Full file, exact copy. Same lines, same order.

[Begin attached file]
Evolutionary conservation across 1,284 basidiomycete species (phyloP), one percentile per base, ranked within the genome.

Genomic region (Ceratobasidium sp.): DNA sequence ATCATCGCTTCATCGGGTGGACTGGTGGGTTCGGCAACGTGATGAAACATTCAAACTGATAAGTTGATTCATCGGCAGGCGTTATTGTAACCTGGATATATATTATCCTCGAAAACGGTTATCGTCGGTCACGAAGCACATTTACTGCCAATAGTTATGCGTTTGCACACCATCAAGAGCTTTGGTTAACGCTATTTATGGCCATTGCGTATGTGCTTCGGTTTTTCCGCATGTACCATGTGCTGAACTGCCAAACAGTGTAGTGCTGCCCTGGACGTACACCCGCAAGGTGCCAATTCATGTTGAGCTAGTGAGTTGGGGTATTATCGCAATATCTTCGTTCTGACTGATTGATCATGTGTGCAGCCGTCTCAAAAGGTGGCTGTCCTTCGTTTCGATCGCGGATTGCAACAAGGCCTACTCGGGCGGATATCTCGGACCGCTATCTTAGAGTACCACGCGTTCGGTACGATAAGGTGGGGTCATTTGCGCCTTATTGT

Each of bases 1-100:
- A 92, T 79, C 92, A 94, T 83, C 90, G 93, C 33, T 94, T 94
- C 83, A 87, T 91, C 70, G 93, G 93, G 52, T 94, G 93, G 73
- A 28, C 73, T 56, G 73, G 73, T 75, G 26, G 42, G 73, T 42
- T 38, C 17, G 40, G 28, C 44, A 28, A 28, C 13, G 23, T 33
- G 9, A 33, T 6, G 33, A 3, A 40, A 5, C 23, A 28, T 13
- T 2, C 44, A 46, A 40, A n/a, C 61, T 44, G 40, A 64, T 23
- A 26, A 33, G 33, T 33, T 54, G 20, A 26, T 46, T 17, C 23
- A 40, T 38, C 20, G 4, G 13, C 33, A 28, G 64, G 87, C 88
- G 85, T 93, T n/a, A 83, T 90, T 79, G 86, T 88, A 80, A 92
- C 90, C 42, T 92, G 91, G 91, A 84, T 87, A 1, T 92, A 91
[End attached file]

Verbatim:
Evolutionary conservation across 1,284 basidiomycete species (phyloP), one percentile per base, ranked within the genome.

Genomic region (Ceratobasidium sp.): DNA sequence ATCATCGCTTCATCGGGTGGACTGGTGGGTTCGGCAACGTGATGAAACATTCAAACTGATAAGTTGATTCATCGGCAGGCGTTATTGTAACCTGGATATATATTATCCTCGAAAACGGTTATCGTCGGTCACGAAGCACATTTACTGCCAATAGTTATGCGTTTGCACACCATCAAGAGCTTTGGTTAACGCTATTTATGGCCATTGCGTATGTGCTTCGGTTTTTCCGCATGTACCATGTGCTGAACTGCCAAACAGTGTAGTGCTGCCCTGGACGTACACCCGCAAGGTGCCAATTCATGTTGAGCTAGTGAGTTGGGGTATTATCGCAATATCTTCGTTCTGACTGATTGATCATGTGTGCAGCCGTCTCAAAAGGTGGCTGTCCTTCGTTTCGATCGCGGATTGCAACAAGGCCTACTCGGGCGGATATCTCGGACCGCTATCTTAGAGTACCACGCGTTCGGTACGATAAGGTGGGGTCATTTGCGCCTTATTGT

Each of bases 1-100:
- A 92, T 79, C 92, A 94, T 83, C 90, G 93, C 33, T 94, T 94
- C 83, A 87, T 91, C 70, G 93, G 93, G 52, T 94, G 93, G 73
- A 28, C 73, T 56, G 73, G 73, T 75, G 26, G 42, G 73, T 42
- T 38, C 17, G 40, G 28, C 44, A 28, A 28, C 13, G 23, T 33
- G 9, A 33, T 6, G 33, A 3, A 40, A 5, C 23, A 28, T 13
- T 2, C 44, A 46, A 40, A n/a, C 61, T 44, G 40, A 64, T 23
- A 26, A 33, G 33, T 33, T 54, G 20, A 26, T 46, T 17, C 23
- A 40, T 38, C 20, G 4, G 13, C 33, A 28, G 64, G 87, C 88
- G 85, T 93, T n/a, A 83, T 90, T 79, G 86, T 88, A 80, A 92
- C 90, C 42, T 92, G 91, G 91, A 84, T 87, A 1, T 92, A 91